Target Group


The report focuses on Undergraduate students, studying their bachelor’s degree at the Australian National University (ANU). Many of these students have a negative perception of working in group assignments at university. This negative association is commonly correlated with past experiences of having social loafers within their group.

Differences in participation of group assignments occur for many reasons as outlined in Noreen Webb’s study (1997), social loafing may occur due to a student feeling inadequate or incompetent when faced with the task they have been assigned. This commonly occurs due to a student’s ability to communicate, or they may have underlying mental health reasons for their lack of participation. For example, students for whom English is their second language may struggle to understand the task and as a result, they feel inadequate, this could lead to the student believing that their lack of contribution will go unnoticed by other members (Hall & Buzwell, p. 39, 2012).

Furthermore, we picked undergraduate as our target group is that scientists have suggested that teens are more vulnerable to peer pressure than adults and as our group analysis shows that peer pressure will be one key attribute that we will use for our influential strategies, we picked the smallest of the bunch in the university which is the undergraduate (Wang, 2013). Furthermore, research has shown that there are 77.4 percent of the public university students who are aware of social loafing existence (Piezon & Ferree, 2008). Knowing this fact, we decided to focus on a smaller sample size and a traditional-age group of undergraduates. As research shows that the undergraduates have a common perception of recognizing social loafing as not only to slack off but also provides a poor contribution, we know that it is a very common phenomenon in undergraduates (Jassawalla, Malshe & Sashittal, 2008). C. Kevin Synott (2018) surveyed 266 undergraduate students from a university in New England to identify whether students would take elective university courses that included group assignments if there was another alternative. Synott (2018) results indicated that the majority of students would rather take courses that did not include a group project as responsibilities were not shared equally. Hence, the target group of Undergraduate students at the Australian National University was selected due to the vast number of student whom voted yes in the survey (Figure 1) as well as our ability to gain firsthand information on student’s struggling with social loafing within their group assignments. This report has outlined our individual research on ANU students experience with social loafing throughout their time at university. We surveyed 60 ANU undergraduate students studying a Bachelor degree to determine whether they have encountered social loafing while completing a group assignment at university. 88.3 per cent of participants voted yes. This statistic makes it evident that social loafing is prevalent in group assignments and that a change needs to be made.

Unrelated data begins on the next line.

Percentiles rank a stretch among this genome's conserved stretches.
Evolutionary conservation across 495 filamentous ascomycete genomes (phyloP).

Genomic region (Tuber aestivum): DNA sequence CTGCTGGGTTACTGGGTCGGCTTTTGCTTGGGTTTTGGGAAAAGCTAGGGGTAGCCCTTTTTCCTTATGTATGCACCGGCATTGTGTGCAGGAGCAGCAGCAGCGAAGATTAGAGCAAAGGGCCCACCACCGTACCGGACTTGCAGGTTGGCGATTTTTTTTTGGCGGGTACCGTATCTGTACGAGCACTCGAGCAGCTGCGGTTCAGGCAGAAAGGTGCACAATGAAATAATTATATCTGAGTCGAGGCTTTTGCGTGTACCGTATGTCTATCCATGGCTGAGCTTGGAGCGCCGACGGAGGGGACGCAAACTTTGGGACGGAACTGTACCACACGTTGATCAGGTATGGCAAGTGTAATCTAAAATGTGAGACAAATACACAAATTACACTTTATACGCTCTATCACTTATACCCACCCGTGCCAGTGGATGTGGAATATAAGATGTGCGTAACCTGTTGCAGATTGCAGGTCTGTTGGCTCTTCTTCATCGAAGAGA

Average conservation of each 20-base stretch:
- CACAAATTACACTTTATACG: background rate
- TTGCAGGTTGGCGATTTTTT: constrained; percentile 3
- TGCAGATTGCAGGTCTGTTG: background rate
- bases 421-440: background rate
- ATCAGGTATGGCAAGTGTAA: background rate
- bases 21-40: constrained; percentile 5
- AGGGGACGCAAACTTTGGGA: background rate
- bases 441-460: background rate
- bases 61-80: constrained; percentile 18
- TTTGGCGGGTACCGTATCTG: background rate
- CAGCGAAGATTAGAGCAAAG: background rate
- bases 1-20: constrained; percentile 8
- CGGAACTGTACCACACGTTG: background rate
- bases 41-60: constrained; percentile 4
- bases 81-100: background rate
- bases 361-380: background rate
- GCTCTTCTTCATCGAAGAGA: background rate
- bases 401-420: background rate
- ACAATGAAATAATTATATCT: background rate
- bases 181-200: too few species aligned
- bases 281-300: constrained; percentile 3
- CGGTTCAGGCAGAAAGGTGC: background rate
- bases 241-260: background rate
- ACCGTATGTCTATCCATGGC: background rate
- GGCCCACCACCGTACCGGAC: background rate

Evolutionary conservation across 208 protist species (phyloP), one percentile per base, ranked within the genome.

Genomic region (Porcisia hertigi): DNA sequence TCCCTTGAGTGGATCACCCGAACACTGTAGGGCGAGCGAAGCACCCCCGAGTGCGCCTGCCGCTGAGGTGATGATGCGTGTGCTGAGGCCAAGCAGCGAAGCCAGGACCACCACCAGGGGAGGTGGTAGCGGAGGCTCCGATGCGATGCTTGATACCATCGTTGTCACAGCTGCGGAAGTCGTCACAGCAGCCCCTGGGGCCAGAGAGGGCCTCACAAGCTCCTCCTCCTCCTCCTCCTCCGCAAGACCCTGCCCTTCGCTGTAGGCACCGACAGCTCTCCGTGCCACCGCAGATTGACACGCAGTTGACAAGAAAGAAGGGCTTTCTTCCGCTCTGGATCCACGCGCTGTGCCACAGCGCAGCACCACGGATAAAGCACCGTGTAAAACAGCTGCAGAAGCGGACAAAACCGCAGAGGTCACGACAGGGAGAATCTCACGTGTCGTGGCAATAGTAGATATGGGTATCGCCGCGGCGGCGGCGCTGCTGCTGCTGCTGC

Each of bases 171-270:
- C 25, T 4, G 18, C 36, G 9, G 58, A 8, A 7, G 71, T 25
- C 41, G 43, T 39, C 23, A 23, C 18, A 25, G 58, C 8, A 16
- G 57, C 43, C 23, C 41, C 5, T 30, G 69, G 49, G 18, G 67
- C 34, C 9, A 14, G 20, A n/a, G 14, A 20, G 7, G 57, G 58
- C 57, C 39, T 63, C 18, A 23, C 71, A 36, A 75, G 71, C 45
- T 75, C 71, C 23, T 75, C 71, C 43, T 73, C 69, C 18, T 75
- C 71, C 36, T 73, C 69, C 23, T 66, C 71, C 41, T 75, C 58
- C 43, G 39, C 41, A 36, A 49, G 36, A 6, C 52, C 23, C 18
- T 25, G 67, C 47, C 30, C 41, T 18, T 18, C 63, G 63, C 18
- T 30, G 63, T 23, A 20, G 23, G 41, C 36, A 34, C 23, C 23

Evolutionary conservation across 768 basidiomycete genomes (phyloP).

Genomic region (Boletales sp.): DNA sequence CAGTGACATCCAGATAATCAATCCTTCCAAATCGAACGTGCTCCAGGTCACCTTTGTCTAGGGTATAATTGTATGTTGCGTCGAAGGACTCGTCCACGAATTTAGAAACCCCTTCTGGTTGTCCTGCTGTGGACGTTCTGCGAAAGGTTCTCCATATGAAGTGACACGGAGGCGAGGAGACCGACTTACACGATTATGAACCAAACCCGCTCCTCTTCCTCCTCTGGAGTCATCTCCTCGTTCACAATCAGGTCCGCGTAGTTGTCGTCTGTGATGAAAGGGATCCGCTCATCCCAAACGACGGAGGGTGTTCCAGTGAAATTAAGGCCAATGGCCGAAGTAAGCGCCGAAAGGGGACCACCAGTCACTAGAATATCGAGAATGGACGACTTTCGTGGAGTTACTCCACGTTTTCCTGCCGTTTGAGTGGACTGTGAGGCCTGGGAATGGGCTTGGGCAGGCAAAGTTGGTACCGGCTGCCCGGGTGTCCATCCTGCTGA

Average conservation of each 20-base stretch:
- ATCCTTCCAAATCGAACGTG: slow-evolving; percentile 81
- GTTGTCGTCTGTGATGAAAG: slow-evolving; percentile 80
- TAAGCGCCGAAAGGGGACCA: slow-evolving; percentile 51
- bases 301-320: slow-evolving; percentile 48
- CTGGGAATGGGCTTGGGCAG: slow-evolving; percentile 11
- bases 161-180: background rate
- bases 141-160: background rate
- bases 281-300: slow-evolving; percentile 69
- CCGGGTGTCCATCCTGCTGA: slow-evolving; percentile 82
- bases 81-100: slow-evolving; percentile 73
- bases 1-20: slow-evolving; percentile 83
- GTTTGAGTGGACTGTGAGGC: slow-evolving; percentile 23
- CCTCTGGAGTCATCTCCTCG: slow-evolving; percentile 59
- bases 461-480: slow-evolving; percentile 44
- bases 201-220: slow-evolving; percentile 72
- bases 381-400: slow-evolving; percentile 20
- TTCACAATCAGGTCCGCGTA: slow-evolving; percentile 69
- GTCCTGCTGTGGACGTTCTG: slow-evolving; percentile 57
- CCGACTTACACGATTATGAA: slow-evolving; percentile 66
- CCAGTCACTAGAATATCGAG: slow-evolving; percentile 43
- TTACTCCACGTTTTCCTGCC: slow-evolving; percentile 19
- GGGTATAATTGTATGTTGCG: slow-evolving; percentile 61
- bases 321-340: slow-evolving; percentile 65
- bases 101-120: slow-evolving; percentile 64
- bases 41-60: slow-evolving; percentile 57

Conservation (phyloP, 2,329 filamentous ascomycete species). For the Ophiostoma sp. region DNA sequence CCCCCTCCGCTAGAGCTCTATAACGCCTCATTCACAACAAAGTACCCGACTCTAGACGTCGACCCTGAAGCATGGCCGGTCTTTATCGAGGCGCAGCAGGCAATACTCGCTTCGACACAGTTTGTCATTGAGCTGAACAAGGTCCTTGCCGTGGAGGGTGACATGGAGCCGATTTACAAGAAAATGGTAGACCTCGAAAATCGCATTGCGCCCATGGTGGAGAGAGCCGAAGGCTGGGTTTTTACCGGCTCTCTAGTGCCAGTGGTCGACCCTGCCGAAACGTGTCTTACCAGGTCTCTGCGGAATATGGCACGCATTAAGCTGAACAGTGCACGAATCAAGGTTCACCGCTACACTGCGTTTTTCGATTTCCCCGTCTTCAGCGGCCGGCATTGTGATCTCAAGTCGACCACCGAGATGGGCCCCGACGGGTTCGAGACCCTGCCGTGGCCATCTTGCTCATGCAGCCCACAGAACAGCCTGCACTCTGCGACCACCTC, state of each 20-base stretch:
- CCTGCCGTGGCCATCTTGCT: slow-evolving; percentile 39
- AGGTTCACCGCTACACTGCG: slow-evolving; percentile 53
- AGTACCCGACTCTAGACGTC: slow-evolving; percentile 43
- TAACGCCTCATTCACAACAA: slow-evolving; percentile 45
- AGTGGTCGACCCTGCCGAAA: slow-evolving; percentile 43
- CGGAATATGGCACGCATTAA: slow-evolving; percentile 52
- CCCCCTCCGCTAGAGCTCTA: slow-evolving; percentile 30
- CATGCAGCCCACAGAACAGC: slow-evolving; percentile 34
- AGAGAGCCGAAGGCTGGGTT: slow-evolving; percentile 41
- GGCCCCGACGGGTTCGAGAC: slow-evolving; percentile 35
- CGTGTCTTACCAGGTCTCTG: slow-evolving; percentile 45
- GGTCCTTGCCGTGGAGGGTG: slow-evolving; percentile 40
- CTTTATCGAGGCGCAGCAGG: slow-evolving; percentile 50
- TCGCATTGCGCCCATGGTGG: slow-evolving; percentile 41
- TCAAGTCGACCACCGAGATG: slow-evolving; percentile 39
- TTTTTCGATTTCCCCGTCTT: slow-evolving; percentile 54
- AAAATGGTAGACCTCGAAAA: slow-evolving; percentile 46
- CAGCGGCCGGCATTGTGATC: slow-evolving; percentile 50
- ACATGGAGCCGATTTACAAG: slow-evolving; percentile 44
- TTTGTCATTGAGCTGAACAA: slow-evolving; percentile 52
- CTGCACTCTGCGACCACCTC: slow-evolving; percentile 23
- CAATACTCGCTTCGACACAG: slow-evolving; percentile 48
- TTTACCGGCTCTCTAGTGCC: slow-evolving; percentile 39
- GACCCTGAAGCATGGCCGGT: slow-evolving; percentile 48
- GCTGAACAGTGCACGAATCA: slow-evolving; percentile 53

Objective:


Students’ frustrations with social loafing stem from the fact that all members of the group receive the equivalent grade based on the assessment, not on individuals’ efforts within the group (Synott, p. 6, 2018). This will result in some students compensating for the unproductive performance due to their desire for a high grade. However, with the reduction of social loafing in group assignment, our goal is to avoid situations mentioned previously in the article, as well as to generate better performance of group work. According to the research, fairness in the group carries a sequence of benefits, such as the contribution to the group harmony, which then further affect the group performance in a positive way. For instance, increased innovative performance and conflict avoidance (Ünal et al. 2017; Chen et al. 2016). In order to achieve the goal, this report will examine the literature relating to the theoretical construct of social loafing and will identify influencing strategies to reduce the impediment of free riding within group assignments.

Political Skill


A power player is someone who tries to exert undue influence, domination, or control over a group (Summers, 2019). In our survey, the power players in the social loafing phenomenon while doing group assignments are identified (see Figure 4). Most respondents consider their peers holding the greatest influence in changing the social loafing situation by evaluating one another’s contribution to the work or by communicating with the social loafers. Another notable power player is the course leader. The development of an anonymous reporting system meaning that the power of influencing is on hand of the one receiving the reports.